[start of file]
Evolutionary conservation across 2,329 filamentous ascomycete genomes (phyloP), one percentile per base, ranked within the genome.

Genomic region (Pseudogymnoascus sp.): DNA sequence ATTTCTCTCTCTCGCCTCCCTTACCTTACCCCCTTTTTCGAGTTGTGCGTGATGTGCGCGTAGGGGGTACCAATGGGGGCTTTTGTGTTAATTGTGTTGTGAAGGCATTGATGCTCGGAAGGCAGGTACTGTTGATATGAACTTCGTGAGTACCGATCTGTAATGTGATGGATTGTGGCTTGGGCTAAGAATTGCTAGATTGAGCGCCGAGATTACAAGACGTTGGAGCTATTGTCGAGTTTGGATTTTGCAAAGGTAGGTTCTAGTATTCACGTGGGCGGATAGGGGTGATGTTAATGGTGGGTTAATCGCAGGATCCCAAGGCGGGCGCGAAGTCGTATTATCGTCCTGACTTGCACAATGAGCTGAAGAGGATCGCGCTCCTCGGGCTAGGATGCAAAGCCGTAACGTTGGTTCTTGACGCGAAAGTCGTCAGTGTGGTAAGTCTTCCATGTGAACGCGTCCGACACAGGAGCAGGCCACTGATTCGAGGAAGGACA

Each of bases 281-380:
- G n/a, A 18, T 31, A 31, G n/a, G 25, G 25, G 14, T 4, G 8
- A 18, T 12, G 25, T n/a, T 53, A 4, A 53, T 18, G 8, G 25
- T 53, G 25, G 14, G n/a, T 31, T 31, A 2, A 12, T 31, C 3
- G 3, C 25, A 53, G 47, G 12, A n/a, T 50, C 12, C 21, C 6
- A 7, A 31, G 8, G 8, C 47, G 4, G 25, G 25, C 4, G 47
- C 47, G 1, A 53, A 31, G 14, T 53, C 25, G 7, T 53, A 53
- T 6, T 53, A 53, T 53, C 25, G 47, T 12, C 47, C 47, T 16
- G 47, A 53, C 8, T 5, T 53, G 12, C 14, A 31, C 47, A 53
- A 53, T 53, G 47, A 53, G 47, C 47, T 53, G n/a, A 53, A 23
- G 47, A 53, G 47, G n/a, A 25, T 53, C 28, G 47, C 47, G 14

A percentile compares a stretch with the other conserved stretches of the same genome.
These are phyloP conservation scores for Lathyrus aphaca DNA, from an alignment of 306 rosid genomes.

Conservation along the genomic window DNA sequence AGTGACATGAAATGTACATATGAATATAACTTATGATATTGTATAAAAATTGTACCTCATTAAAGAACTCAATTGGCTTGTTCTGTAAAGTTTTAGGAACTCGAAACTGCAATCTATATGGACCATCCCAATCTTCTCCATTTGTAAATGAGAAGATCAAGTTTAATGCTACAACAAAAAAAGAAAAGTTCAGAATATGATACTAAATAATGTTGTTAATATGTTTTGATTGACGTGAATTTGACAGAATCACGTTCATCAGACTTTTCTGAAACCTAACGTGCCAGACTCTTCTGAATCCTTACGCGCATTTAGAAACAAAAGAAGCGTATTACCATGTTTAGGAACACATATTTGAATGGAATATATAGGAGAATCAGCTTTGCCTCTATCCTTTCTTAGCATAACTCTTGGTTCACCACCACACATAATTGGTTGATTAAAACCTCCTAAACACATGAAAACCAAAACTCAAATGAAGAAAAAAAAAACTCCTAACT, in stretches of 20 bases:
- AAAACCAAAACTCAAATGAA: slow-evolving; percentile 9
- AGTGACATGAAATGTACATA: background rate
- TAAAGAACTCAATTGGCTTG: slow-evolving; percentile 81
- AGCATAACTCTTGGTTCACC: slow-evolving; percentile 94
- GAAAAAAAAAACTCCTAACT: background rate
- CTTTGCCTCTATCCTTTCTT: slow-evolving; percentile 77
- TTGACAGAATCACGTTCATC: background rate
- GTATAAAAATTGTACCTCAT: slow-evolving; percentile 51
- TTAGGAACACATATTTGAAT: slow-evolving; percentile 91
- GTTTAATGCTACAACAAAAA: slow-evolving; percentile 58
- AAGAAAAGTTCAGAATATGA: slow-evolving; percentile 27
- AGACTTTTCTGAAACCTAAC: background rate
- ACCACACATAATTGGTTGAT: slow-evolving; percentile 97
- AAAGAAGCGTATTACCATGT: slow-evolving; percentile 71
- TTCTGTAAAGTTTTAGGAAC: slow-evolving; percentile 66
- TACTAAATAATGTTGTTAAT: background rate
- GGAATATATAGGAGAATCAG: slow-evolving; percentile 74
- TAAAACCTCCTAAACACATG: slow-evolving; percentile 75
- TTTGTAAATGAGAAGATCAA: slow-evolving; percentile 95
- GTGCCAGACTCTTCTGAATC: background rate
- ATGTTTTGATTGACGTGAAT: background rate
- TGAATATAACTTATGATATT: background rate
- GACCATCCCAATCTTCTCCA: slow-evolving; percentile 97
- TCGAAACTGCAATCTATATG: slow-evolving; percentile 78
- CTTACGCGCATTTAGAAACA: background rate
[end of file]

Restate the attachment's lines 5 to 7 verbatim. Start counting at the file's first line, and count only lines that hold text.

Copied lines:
- A 18, T 12, G 25, T n/a, T 53, A 4, A 53, T 18, G 8, G 25
- T 53, G 25, G 14, G n/a, T 31, T 31, A 2, A 12, T 31, C 3
- G 3, C 25, A 53, G 47, G 12, A n/a, T 50, C 12, C 21, C 6